I like it when people are nice to me. I like it when people support my efforts, even when those people are not vegan themselves. Nice people make vegan cake for you at Christmas. They do not tell you what a loser you are or make you feel guilty for clinging to the last of your Coffeemate. Nice people worry about what you're going to eat even before they've looked at their own menu, even though you have told them a million times not to worry about it and that you can handle it. Boyfriend.
I'm seeing a lot of people blogging about going vegan after Oprah's show (follow along here + here). I didn't get to see the show except in snippets on the Web site thanks to the weather situation around here in Texas last week. The parts I did see were all right. I see that they had a Cargill person (meat extreme) and Kathy Freston (vegan extreme) and Michael Pollan (middle of the road), so there was equal representation I guess. I don't think that's what it would have taken to inspire or motivate me to go vegan although I did about pass out during the slaughterhouse video. Why I even clicked that I don't know.
I'm also seeing some reactions that fall into the extremes as well. Lots of ag bloggers and farmers are pissed or frustrated or don't feel they're getting fair air time. Small farmers feel like they are being piled in with big factory farming and don't think it's fair. Hard core meat eaters are hating on vegans as usual. Militant vegans are fighting right back, of course.
What I always think is ugly, though, is when vegans hate on those who are, with every good intention, trying to eliminate meat from their diet. I know that vegan is this special word and people think it's going to get all diluted. They're right. I get it. I can see fighting to maintain its accuracy, sure. (Remind me to write about the "vegan" dinner I had a couple of weeks ago, prepared with the best intentions but not with vegan ingredients.) I'm not saying give up on that or throw your hands up in the air and say, "Fuck it. Honey for everyone. Wool socks for all! Milk on Tuesdays. You can all still be vegan." But at the same time, come on. Be nice.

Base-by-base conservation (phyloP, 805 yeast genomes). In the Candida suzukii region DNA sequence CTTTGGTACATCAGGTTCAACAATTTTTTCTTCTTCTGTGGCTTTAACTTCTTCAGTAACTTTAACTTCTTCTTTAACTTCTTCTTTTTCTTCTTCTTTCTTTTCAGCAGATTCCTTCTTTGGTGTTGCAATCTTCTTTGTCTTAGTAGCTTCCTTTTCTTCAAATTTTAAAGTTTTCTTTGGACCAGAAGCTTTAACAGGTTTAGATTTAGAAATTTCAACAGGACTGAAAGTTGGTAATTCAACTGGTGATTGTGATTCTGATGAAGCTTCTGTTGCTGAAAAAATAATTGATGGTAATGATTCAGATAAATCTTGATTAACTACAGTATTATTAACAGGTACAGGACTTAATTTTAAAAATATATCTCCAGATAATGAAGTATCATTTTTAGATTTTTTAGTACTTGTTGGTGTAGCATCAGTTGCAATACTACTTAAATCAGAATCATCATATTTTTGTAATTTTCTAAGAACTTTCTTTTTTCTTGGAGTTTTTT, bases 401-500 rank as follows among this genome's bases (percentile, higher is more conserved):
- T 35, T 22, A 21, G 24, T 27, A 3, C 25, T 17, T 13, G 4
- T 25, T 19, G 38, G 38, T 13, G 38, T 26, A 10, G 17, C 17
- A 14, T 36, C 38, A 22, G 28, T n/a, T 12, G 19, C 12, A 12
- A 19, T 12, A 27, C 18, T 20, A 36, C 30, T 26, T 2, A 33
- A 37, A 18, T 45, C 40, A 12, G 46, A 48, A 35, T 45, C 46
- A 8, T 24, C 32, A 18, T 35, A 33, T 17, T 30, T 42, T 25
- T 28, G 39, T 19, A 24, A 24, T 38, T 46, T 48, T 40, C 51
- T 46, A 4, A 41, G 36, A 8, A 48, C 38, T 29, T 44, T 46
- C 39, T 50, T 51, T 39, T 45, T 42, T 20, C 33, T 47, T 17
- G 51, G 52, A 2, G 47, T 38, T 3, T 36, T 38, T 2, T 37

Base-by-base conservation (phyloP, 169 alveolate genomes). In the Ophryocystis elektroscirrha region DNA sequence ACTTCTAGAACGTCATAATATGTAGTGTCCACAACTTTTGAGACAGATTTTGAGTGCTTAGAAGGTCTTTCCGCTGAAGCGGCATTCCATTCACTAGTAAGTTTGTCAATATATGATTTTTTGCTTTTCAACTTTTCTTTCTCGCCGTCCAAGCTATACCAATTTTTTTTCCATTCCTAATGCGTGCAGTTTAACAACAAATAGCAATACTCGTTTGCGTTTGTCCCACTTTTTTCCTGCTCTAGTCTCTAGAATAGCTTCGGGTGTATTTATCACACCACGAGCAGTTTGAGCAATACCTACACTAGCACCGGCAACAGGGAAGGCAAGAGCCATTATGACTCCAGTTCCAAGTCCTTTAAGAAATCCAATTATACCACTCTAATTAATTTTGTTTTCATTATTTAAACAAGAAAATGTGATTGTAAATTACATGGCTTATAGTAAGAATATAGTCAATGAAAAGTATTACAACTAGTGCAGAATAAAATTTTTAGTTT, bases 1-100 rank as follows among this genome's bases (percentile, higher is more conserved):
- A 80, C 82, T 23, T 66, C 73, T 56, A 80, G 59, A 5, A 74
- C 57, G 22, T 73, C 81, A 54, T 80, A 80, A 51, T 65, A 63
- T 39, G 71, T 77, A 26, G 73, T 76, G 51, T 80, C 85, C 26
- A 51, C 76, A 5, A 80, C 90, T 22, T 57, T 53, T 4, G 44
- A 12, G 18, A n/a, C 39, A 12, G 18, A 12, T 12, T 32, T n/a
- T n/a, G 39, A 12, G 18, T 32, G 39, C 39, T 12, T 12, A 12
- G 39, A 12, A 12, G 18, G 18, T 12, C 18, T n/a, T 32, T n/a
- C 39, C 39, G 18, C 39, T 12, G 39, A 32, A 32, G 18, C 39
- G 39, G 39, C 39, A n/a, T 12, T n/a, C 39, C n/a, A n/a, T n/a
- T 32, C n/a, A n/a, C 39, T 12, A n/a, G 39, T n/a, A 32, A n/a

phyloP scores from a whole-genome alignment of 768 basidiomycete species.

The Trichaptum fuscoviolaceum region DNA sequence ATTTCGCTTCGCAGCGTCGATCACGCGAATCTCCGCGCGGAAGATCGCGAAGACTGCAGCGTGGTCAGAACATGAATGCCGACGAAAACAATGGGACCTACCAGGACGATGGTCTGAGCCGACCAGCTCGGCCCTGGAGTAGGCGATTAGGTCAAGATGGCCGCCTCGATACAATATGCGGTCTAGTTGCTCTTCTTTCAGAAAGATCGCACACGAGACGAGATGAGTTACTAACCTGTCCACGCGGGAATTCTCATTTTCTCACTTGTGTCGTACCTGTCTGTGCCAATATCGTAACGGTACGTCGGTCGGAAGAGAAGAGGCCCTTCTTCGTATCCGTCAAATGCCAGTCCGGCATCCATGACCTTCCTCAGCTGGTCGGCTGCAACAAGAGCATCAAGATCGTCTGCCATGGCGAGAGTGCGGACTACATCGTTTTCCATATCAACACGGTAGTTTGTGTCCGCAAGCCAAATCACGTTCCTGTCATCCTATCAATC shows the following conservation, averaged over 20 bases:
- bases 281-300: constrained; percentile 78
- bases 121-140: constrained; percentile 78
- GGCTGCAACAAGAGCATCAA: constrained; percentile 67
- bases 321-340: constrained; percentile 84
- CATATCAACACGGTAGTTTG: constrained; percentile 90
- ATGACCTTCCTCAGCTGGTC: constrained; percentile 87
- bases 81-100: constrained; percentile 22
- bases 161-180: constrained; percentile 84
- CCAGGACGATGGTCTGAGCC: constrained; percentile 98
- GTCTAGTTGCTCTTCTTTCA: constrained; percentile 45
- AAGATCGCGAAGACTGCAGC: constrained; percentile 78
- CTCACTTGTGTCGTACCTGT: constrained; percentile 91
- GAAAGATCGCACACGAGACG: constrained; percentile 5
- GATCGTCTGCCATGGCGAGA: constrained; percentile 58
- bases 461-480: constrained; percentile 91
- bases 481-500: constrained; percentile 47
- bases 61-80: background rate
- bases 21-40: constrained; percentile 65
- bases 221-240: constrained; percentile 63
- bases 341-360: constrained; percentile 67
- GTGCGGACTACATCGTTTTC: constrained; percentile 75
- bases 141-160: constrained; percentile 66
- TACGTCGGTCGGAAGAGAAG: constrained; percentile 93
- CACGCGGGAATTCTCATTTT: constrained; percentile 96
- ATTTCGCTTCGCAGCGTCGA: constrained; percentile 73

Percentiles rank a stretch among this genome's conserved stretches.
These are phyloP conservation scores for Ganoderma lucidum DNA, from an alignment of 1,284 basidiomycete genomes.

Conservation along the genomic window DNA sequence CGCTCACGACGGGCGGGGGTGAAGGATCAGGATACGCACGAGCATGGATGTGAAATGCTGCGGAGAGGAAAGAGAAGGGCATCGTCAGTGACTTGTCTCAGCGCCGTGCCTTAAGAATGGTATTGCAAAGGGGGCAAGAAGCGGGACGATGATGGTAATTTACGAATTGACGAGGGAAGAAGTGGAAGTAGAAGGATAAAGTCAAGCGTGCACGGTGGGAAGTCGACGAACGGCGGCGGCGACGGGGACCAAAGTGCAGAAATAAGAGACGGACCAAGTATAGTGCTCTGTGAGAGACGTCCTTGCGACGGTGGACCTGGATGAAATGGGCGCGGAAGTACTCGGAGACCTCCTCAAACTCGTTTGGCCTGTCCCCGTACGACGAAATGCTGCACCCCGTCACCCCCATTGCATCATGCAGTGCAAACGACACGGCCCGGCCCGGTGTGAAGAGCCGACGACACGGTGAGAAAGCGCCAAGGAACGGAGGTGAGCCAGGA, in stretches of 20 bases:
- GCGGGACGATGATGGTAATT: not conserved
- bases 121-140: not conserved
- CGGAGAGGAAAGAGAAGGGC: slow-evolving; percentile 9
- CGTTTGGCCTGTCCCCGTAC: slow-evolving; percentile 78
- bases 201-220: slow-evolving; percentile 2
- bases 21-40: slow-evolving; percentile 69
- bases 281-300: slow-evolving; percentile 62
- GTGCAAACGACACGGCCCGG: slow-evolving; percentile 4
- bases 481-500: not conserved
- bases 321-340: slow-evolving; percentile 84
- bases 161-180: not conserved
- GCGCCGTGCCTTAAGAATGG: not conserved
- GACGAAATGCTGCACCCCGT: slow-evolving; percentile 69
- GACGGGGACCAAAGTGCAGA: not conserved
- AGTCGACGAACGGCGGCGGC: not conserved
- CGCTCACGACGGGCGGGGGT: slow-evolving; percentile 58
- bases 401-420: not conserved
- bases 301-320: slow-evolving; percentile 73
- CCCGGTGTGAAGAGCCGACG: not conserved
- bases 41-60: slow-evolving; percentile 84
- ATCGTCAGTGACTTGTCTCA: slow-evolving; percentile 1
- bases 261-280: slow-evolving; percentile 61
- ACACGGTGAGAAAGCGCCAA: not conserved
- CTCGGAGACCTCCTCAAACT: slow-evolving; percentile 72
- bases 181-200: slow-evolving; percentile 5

Everyone has to start somewhere. I think that vegans ridiculing or outwardly showing agitation toward those who aspire to be vegan, who are working on it, who are trying, is not that different than say, when omnivores mock vegans. Like the reaction here or others that I'm seeing. Basically part of the message there is, you can't be perfect, so why even bother? You'll never get it just right and so you'll always be a hypocrite. Just give up and eat meat because your efforts don't matter unless they are 100 percent flawless. That's a very poor message to send to each other and doesn't really accomplish the goals of most vegans, I'd think. Unless the goal is to maintain brand purity rather than decrease animal death and suffering? Maybe I'm confused about the goals or which ones are most important?
I can't agree with the Cargill representative who was on the show that eating meat is the natural order of things, etc., but at least she said that she wouldn't ridicule someone who is trying to be vegan. In the end, this way of life is a choice, so why another person would want to make that choice harder for another is difficult for me to understand and it seems that it has every possibility of causing the very type of suffering they're trying to prevent.
And you know, there's always someone around the bend who can make you or your efforts come up short if you want to engage in a pissing match. Even this show, for example, can make a person feel small if you think about it. When you hear the line about how a vegan saves 100 animals in their lifetime think about how many weeks that is for the average vegan. Now think about how many people will go vegan for just one week as a result of her show. Her "veganish" efforts probably just topped and surpassed the average vegan's efforts over an entire lifetime. Groups are popping up all over the place. In one week, those folks are going to do what it takes the average vegan a year and a half to do. Does that mean you should just give up and eat bacon every day? No. Of course not. Does that mean that you don't want those people to give up meat, dairy and eggs for a week (some perhaps longer, some perhaps forever)? I certainly hope that's not your goal.
And holy tofu-filled cannelloni. All those people who are JUST cutting out meat one day per week on Meatless Mondays. Count up all those days... Do you want them to go meatless the rest of the days of the week? Well, of course you do. But want in one hand...
It's a very large spectrum out there when it comes to ethics and food and just when you think you're at one end of it, you might be surprised to find that you're not even close.
So, I say... Be nice, people. Slow and steady wins the race. Be the change you want to see in the world. Rome was not won in a day. Baby steps! Give credit where credit is due. If you don't have anything nice to say, shut your trap, Debbie Downer. It's not like flipping a switch for most people. Some people take a while to come around and those people do not need ridicule, they need encouragement.
If you really want to further your cause, then you should go out, right this minute and find someone who is trying this thing and help them out. Send them your favorite recipe. Give them your best tip. Give them a pat on the back. Tell them that if they need help or have a question that you can be there for them. Be there on day 7, ready to gently motivate someone toward one more day or one more week. Really. Say, thanks for stopping by, I wish you'd stay longer. Say, if you're leaving, I really hope you come back again. Say, if you're just sticking your toes in, don't be scared to jump in the rest of the way. We don't bite.
This post inspired by too much time spent on Twitter / Facebook and this nice take on the topic:
On Being Vegan(ish)